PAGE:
Greeting Card Maker | Poem Art Generator

Free online greeting card maker or poetry art generator. Create free custom printable greeting cards or art from photos and text online. Use PoetrySoup's free online software to make greeting cards from poems, quotes, or your own words. Generate memes, cards, or poetry art for any occasion; weddings, anniversaries, holidays, etc (See examples here). Make a card to show your loved one how special they are to you. Once you make a card, you can email it, download it, or share it with others on your favorite social network site like Facebook. Also, you can create shareable and downloadable cards from poetry on PoetrySoup. Use our poetry search engine to find the perfect poem, and then click the camera icon to create the card or art.



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The 42 Inch Hallway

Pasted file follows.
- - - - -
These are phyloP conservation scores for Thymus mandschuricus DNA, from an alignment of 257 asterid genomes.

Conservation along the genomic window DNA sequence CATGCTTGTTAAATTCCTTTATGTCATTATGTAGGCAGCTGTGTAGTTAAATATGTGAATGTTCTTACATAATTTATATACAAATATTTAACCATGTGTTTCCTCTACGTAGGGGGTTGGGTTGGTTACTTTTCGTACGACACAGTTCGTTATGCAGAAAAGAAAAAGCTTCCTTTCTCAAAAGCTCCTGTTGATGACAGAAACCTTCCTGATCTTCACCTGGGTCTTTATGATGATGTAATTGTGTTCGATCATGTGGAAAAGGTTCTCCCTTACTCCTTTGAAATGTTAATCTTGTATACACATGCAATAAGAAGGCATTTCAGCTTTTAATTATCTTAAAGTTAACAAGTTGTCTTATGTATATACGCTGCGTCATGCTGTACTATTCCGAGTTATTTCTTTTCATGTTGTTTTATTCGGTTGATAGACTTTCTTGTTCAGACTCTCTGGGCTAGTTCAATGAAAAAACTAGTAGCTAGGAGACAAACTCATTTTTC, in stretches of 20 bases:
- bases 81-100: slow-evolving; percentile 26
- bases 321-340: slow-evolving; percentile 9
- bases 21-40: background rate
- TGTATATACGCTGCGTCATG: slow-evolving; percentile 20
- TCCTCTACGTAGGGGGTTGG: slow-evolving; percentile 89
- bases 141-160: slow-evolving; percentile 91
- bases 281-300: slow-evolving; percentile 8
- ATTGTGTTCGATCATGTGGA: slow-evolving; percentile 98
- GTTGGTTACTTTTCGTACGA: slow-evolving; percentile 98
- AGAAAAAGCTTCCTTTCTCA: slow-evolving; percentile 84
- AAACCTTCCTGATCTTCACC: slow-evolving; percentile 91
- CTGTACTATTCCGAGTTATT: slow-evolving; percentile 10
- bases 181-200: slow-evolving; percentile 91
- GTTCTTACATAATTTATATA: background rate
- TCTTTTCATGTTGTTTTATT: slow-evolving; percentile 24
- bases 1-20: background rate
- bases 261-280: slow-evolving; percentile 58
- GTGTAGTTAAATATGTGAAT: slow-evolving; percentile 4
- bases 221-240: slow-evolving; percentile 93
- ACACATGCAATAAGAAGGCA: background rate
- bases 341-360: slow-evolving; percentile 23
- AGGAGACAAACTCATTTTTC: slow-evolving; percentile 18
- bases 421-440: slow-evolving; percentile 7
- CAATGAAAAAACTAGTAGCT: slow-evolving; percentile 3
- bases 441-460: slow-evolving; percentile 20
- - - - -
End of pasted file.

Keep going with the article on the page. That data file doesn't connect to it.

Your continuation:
The 42 Inch Hallway We’re stepping along the musty hallway now. I am taking us on a fast-moving memory ride; A mind-bending groovy slide to 1965, When Dylan music was seeping loudly like a germ, Down the green-carpeted hallway of my youth, from Within the record-filled yellow room of my older brother, Keeper of a hundred LP records with covers picturing gods. “Turn that music down!” His mother is hollering down the hallway. “Can’t you play some Mario Lanza music instead?” Now we hear the soothing voice of Vin Scully broadcasting, Another Dodger game on KFI with Koufax on the mound; Soon, another ad for Blatz Beer and Dual-Filter Tareyton. Presently, another annoying pause for station identification. “Shhh, peek inside there. The green room on the right. Do you see her? Do you see a fat brunette woman?” She is wallowing inside on the wide bed now, Fanning herself in the stifling heat with the LA Times; “Come on Maury! Steal that base,” she bellows. The crossword puzzle on page twenty six Is filled out in cursive with a number 2 pencil. Her bedside radio is blaring occasional static sounds Mixed with ghost music from Mexico. Turn left now forty-two inches into the third room, The faded beige-walled room with dead hanging draperies, And a broken-glassed window emitting dust creatures. Look! They are flitting in the air like crazy ballerinas, Dancing to Sonny and Cher with that oboe and the bells. See the boy reading Mad magazine? Batman and Argosy? See him play Dick Dale and the Del-Tones with a scratching needle? Now his grandmother is screaming in the yellow room, Yelling in pain, while writhing on the green-carpeted floor. “Call the doctor right away! Phoebe has fallen and can’t move!” Sunny and the Sunglows are singing Talk to Me on a distant radio. “Baba is going to die of a stroke! Get an ambulance now!” But Art Baker is now on television speaking to us from Television City in Hollywood; his voice as sweetly smooth as Bosco. But he looks like a guy who might sell you a Buick from hell. Whose footsteps do I now hear coming up from the dank basement? Whose voice do I now hear proclaiming loudly, The big discount sale at Leon Ames Ford in Encino? It is the pipe-smoking ghost from Nova Scotia, who Died in 1941, forty-two standard inches across the hallway. Can you hear them, my friend? The weeping whines from behind those doors? The grieving wails for the dead grandmother? The incredulous shrieks of shock of the dead grandfather? The wafting refrains of a drunk Tennessee Ernie Ford Singing baritone on a black and white TV screen: Let Me Walk With Thee? I do hear them still.
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